Tim Ginger (2015) Julian Hanshaw (Top Shelf Publications)
Trade paperback, 150 pages
From the moment I saw it solicited in Previews months ago, I knew I wanted to read Tim Ginger. I wasn’t familiar with the title or the creator Julian Hanshaw, but something about the cover connected with me. Maybe it was the guy with the eye patch, floating over the desert landscape. Maybe it was the rotary telephone resting on a tall table, its shadow casting on a blue trailer home that looked like it had been parked there since the Great War. Whatever it was that made me pick it up, it was one of my best reading decisions of the year.
Happy Birthday to an actress/director who doesn’t get nearly as much recognition as she should – Ida Lupino, a very important name in female directors. I’m still waiting on a good biography of Lupino… All the ones I’ve heard about seem to have problems or limitations. In honor of Lupino’s birthday, I think I’ll watch her 1953 film noir The Hitch-Hiker.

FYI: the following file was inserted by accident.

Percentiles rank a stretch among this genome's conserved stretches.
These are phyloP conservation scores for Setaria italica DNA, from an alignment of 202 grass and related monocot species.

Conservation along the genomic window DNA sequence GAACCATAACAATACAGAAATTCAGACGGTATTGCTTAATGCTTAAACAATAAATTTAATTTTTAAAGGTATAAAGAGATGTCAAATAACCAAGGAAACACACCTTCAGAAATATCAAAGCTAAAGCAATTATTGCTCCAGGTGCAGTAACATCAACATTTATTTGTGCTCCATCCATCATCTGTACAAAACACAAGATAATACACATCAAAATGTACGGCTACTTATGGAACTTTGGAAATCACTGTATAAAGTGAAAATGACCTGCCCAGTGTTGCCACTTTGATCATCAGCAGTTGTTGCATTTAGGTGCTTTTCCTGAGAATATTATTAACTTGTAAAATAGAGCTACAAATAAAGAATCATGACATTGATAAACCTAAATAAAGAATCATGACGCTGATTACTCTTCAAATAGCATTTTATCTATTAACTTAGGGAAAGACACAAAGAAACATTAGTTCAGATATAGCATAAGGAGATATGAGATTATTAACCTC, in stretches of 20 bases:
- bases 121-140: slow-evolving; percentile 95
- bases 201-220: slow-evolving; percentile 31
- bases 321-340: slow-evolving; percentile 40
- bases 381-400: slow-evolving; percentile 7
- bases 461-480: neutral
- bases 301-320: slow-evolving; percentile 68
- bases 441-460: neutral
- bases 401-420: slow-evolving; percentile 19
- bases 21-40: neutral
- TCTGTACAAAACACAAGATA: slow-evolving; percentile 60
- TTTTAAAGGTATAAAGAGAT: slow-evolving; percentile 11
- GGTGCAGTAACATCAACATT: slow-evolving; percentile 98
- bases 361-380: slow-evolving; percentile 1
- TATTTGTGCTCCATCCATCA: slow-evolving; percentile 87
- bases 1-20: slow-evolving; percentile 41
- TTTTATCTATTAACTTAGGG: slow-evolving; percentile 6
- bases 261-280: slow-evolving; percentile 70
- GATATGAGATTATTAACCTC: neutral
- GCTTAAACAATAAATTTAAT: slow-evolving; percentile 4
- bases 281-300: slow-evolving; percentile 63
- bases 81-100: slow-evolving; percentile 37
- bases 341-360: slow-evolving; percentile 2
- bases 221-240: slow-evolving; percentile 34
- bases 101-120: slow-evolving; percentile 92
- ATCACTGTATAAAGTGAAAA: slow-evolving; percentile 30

Twin Peaks Season One (1990)
8 episodes including pilot
The David Lynch Project Part IV
Looking at Twin Peaks, you get the feeling that David Lynch was like a kid placed in a room with an enormous amount of toys. Not an unlimited number of toys, but enough to keep him interested for a long, long time. A television series also gave Lynch a longer format to work with, allowing him and co-creator Mark Frost to develop characters and themes, to experiment, to take risks and to explore. Sure, there were restrictions; this was network TV in the early 90s, after all, but it may not be too much of a stretch to say that with Twin Peaks, Lynch was at least partially responsible for pushing boundaries and exploring some unchartered television territory.
In 2014 I really only tackled two film projects: the entire Up documentaries (1964-2012, ongoing) directed by Paul Almond (1964) and Michael Apted (1971-present), and the Universal Monsters collection. For 2015, I’m considering one or more of the following projects: